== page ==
Recommended NZ | Guide to Money | Gimme: Competitions - Giveaways

Fitch: No Downgrades From Australian Natural Resources 'Super Profits Tax'

Contributor:
Fuseworks Media
Fuseworks Media
Fitch: No Downgrades From Australian Natural Resources 'Super Profits Tax'

Fitch Ratings says today that the Australian Federal Government's proposed tax on natural resource 'Super Profits' will not impact the ratings of companies operating in this sector, namely BHP Billiton plc ('BHP','A+'/Stable) and Rio Tinto plc ('Rio Tinto','A-'/Stable).

"This certainly isn't good news for the Australian miners. However, we have re-run our forecasts and credit metrics remain within parameters commensurate with existing rating levels. Fitch doesn't anticipate any downgrades solely as a result of the potential implementation of this new tax'" says Julian Crush, Senior Director in Fitch's Sydney-based Corporate Ratings team. "There could be some re-thinking on investment for new natural resources projects resulting in a negative cash tax impact on miners, but this news does not mark the beginning of the end for the Australian mining industry. Demand for their product is simply too strong," he added.

Full details on how the new tax will be implemented are sketchy, but Fitch estimates that should the tax become a reality, the combined additional annual tax burden across both Rio Tinto and BHP could be upwards of AUD3bn (based on the last historic year of taxable profits from both issuers' Australian operations). Whilst this additional tax burden may seem significant, it needs to be put into context. In aggregate, Rio Tinto and BHP generated a total of around AUD125bn of Operating EBITDAR in the past 3 years, and the outlook for commodity demand and prices remains strong. An additional tax cost of the magnitude proposed would not jeopardise the ability of Rio Tinto or BHP to service and repay their debt. However, returns to shareholders could be affected (as reflected in recent falls in the share prices of both issuers).

Under proposals made in the recent Henry tax review, the definition of 'Super Profits' is not entirely clear, but Fitch understands that these profits will approximate those over and above what is deemed by the government to be a 'reasonable' rate of return on investment in the Australian mining industry. BHP estimates that what the proposal could result in the total effective tax rate on the group's profits earned from its Australian operations increasing to 57% from 43%. The implementation of the new tax is planned for 2013, and could be passed into legislation in 2011. However, the mining industry is currently locked in negotiation with the Rudd administration in an attempt to mitigate the impact of the new proposals. In Fitch's view the new tax will be implemented, but the industry may achieve success in obtaining some marginal concessions such as centralised rebates of state originated royalty payments or government-sponsored natural resource infrastructure investment.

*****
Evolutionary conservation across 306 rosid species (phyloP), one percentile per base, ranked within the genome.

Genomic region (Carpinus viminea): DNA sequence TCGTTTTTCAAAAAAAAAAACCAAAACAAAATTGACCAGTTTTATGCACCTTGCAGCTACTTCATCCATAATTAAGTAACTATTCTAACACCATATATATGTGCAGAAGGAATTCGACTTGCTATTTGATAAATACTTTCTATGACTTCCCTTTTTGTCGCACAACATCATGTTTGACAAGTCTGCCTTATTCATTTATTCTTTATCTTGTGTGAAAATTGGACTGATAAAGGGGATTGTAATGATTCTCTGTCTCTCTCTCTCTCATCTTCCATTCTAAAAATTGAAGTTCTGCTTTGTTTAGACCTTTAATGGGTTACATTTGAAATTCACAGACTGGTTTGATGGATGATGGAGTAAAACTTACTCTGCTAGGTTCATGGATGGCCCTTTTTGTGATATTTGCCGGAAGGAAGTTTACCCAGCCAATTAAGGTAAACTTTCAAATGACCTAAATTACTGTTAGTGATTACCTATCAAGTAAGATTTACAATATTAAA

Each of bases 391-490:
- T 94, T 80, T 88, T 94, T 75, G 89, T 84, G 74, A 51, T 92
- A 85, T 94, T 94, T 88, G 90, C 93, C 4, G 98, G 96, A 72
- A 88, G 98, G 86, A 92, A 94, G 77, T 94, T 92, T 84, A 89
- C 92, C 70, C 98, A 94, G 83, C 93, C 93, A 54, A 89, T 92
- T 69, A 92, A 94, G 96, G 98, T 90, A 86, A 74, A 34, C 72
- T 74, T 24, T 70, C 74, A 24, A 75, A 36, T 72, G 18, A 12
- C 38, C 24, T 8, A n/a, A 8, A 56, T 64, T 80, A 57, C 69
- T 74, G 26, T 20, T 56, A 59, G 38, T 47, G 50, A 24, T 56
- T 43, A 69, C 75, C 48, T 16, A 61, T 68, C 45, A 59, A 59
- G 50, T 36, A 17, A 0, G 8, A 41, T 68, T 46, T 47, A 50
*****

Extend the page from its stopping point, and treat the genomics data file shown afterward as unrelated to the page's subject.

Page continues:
The impact on future investment in Australian natural resources is still open to speculation, but some initial reaction is already emerging on this front. Iron Ore exploration company Cape Lambert Resources has said that it will stop its search for new minerals in Australia as a result of the proposed new tax. Fitch will be watching for any potential impact on the proposed Pilbara iron ore production joint-venture between Rio Tinto and BHP. Under the original terms of the deal, BHP was required to pay Rio Tinto an 'equalisation payment' of approximately USD5.8bn to reflect the superiority of the latter's Pilbara operations. It now appears there is a possibility that the terms of the agreement between the two parties could allow for a material change clause to be invoked, which may allow for a re-negotiation of the size of the equalisation payment. Whilst Fitch regards this possibility as event risk at the current time, any future rating impact would depend upon the quantum of any change in the equalisation payment and the impact this may have on projected credit metrics. The focus would concentrate on BHP's credit metrics as the paying party. Rio Tinto's rating would likely remain unaffected by any potential change in the equalisation payment.

>> Fitch has made major improvements to its credit research on EMEA and AsiaPac corporates. To view these improvements, visit our 'Clear Thinking' web page at http://clearthinking.fitchratings.co.uk/Index.html

All articles and comments on Voxy.co.nz have been submitted by our community of users. Please notify us if you believe an item on this site breaches our community guidelines.